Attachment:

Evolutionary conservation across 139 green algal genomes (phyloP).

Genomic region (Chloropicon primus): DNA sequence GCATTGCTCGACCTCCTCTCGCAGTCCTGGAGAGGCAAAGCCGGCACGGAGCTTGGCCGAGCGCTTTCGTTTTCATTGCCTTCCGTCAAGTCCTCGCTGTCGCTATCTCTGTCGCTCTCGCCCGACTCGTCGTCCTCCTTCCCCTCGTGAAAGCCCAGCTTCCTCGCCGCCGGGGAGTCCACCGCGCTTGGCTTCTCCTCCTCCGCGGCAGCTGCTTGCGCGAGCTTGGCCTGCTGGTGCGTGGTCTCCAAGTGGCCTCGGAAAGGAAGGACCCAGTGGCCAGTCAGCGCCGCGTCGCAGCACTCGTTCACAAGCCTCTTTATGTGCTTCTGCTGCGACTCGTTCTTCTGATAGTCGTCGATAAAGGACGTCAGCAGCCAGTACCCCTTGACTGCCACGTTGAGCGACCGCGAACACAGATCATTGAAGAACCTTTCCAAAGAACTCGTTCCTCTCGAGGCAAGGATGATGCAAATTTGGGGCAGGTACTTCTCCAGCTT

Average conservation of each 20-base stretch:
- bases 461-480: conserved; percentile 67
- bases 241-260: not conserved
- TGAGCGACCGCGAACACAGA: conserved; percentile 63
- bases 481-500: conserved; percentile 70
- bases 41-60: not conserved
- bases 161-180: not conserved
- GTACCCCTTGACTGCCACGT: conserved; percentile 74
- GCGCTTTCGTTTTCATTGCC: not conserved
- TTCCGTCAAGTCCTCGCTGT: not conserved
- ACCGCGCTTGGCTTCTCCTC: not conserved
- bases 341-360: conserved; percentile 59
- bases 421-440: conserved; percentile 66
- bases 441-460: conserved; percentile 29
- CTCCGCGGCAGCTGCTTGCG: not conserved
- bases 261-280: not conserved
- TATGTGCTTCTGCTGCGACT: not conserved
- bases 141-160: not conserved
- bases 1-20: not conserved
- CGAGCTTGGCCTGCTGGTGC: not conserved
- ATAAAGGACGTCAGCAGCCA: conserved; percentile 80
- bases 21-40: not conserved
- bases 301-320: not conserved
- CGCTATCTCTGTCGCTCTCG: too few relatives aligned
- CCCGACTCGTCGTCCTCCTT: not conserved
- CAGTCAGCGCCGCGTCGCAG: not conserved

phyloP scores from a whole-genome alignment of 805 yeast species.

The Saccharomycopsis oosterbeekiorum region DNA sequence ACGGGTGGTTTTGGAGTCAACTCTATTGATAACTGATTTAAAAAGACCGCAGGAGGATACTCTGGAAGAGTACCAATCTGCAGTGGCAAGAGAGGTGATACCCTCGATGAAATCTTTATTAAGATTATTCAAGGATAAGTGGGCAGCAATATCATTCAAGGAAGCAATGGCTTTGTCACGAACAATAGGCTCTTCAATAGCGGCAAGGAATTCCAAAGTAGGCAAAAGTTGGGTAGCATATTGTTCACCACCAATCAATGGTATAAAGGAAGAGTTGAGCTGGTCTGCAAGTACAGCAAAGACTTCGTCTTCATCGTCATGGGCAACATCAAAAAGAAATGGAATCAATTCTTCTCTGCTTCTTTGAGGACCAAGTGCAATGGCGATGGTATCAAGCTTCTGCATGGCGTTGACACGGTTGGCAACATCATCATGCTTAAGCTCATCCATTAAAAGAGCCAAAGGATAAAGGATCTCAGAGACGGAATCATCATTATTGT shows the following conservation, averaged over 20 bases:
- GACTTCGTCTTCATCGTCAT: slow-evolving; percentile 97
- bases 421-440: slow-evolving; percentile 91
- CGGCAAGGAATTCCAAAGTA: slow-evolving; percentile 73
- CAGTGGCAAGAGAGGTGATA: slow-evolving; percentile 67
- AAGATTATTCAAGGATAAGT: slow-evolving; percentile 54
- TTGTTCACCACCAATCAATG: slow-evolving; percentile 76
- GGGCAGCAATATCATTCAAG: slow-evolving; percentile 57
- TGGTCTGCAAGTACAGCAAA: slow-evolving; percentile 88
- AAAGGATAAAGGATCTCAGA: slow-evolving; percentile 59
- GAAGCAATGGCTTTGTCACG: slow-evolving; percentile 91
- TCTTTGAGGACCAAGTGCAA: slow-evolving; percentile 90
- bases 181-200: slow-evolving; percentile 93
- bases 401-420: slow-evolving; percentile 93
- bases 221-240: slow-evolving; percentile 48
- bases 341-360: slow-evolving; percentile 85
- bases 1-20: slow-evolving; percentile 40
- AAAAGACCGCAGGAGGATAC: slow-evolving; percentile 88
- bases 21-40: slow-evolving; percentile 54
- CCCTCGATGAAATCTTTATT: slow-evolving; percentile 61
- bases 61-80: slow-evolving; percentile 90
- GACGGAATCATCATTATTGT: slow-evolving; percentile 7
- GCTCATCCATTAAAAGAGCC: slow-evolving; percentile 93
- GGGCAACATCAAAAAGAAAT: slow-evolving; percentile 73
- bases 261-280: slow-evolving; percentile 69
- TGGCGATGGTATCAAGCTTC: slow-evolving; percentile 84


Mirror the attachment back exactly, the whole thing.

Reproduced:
Evolutionary conservation across 139 green algal genomes (phyloP).

Genomic region (Chloropicon primus): DNA sequence GCATTGCTCGACCTCCTCTCGCAGTCCTGGAGAGGCAAAGCCGGCACGGAGCTTGGCCGAGCGCTTTCGTTTTCATTGCCTTCCGTCAAGTCCTCGCTGTCGCTATCTCTGTCGCTCTCGCCCGACTCGTCGTCCTCCTTCCCCTCGTGAAAGCCCAGCTTCCTCGCCGCCGGGGAGTCCACCGCGCTTGGCTTCTCCTCCTCCGCGGCAGCTGCTTGCGCGAGCTTGGCCTGCTGGTGCGTGGTCTCCAAGTGGCCTCGGAAAGGAAGGACCCAGTGGCCAGTCAGCGCCGCGTCGCAGCACTCGTTCACAAGCCTCTTTATGTGCTTCTGCTGCGACTCGTTCTTCTGATAGTCGTCGATAAAGGACGTCAGCAGCCAGTACCCCTTGACTGCCACGTTGAGCGACCGCGAACACAGATCATTGAAGAACCTTTCCAAAGAACTCGTTCCTCTCGAGGCAAGGATGATGCAAATTTGGGGCAGGTACTTCTCCAGCTT

Average conservation of each 20-base stretch:
- bases 461-480: conserved; percentile 67
- bases 241-260: not conserved
- TGAGCGACCGCGAACACAGA: conserved; percentile 63
- bases 481-500: conserved; percentile 70
- bases 41-60: not conserved
- bases 161-180: not conserved
- GTACCCCTTGACTGCCACGT: conserved; percentile 74
- GCGCTTTCGTTTTCATTGCC: not conserved
- TTCCGTCAAGTCCTCGCTGT: not conserved
- ACCGCGCTTGGCTTCTCCTC: not conserved
- bases 341-360: conserved; percentile 59
- bases 421-440: conserved; percentile 66
- bases 441-460: conserved; percentile 29
- CTCCGCGGCAGCTGCTTGCG: not conserved
- bases 261-280: not conserved
- TATGTGCTTCTGCTGCGACT: not conserved
- bases 141-160: not conserved
- bases 1-20: not conserved
- CGAGCTTGGCCTGCTGGTGC: not conserved
- ATAAAGGACGTCAGCAGCCA: conserved; percentile 80
- bases 21-40: not conserved
- bases 301-320: not conserved
- CGCTATCTCTGTCGCTCTCG: too few relatives aligned
- CCCGACTCGTCGTCCTCCTT: not conserved
- CAGTCAGCGCCGCGTCGCAG: not conserved

phyloP scores from a whole-genome alignment of 805 yeast species.

The Saccharomycopsis oosterbeekiorum region DNA sequence ACGGGTGGTTTTGGAGTCAACTCTATTGATAACTGATTTAAAAAGACCGCAGGAGGATACTCTGGAAGAGTACCAATCTGCAGTGGCAAGAGAGGTGATACCCTCGATGAAATCTTTATTAAGATTATTCAAGGATAAGTGGGCAGCAATATCATTCAAGGAAGCAATGGCTTTGTCACGAACAATAGGCTCTTCAATAGCGGCAAGGAATTCCAAAGTAGGCAAAAGTTGGGTAGCATATTGTTCACCACCAATCAATGGTATAAAGGAAGAGTTGAGCTGGTCTGCAAGTACAGCAAAGACTTCGTCTTCATCGTCATGGGCAACATCAAAAAGAAATGGAATCAATTCTTCTCTGCTTCTTTGAGGACCAAGTGCAATGGCGATGGTATCAAGCTTCTGCATGGCGTTGACACGGTTGGCAACATCATCATGCTTAAGCTCATCCATTAAAAGAGCCAAAGGATAAAGGATCTCAGAGACGGAATCATCATTATTGT shows the following conservation, averaged over 20 bases:
- GACTTCGTCTTCATCGTCAT: slow-evolving; percentile 97
- bases 421-440: slow-evolving; percentile 91
- CGGCAAGGAATTCCAAAGTA: slow-evolving; percentile 73
- CAGTGGCAAGAGAGGTGATA: slow-evolving; percentile 67
- AAGATTATTCAAGGATAAGT: slow-evolving; percentile 54
- TTGTTCACCACCAATCAATG: slow-evolving; percentile 76
- GGGCAGCAATATCATTCAAG: slow-evolving; percentile 57
- TGGTCTGCAAGTACAGCAAA: slow-evolving; percentile 88
- AAAGGATAAAGGATCTCAGA: slow-evolving; percentile 59
- GAAGCAATGGCTTTGTCACG: slow-evolving; percentile 91
- TCTTTGAGGACCAAGTGCAA: slow-evolving; percentile 90
- bases 181-200: slow-evolving; percentile 93
- bases 401-420: slow-evolving; percentile 93
- bases 221-240: slow-evolving; percentile 48
- bases 341-360: slow-evolving; percentile 85
- bases 1-20: slow-evolving; percentile 40
- AAAAGACCGCAGGAGGATAC: slow-evolving; percentile 88
- bases 21-40: slow-evolving; percentile 54
- CCCTCGATGAAATCTTTATT: slow-evolving; percentile 61
- bases 61-80: slow-evolving; percentile 90
- GACGGAATCATCATTATTGT: slow-evolving; percentile 7
- GCTCATCCATTAAAAGAGCC: slow-evolving; percentile 93
- GGGCAACATCAAAAAGAAAT: slow-evolving; percentile 73
- bases 261-280: slow-evolving; percentile 69
- TGGCGATGGTATCAAGCTTC: slow-evolving; percentile 84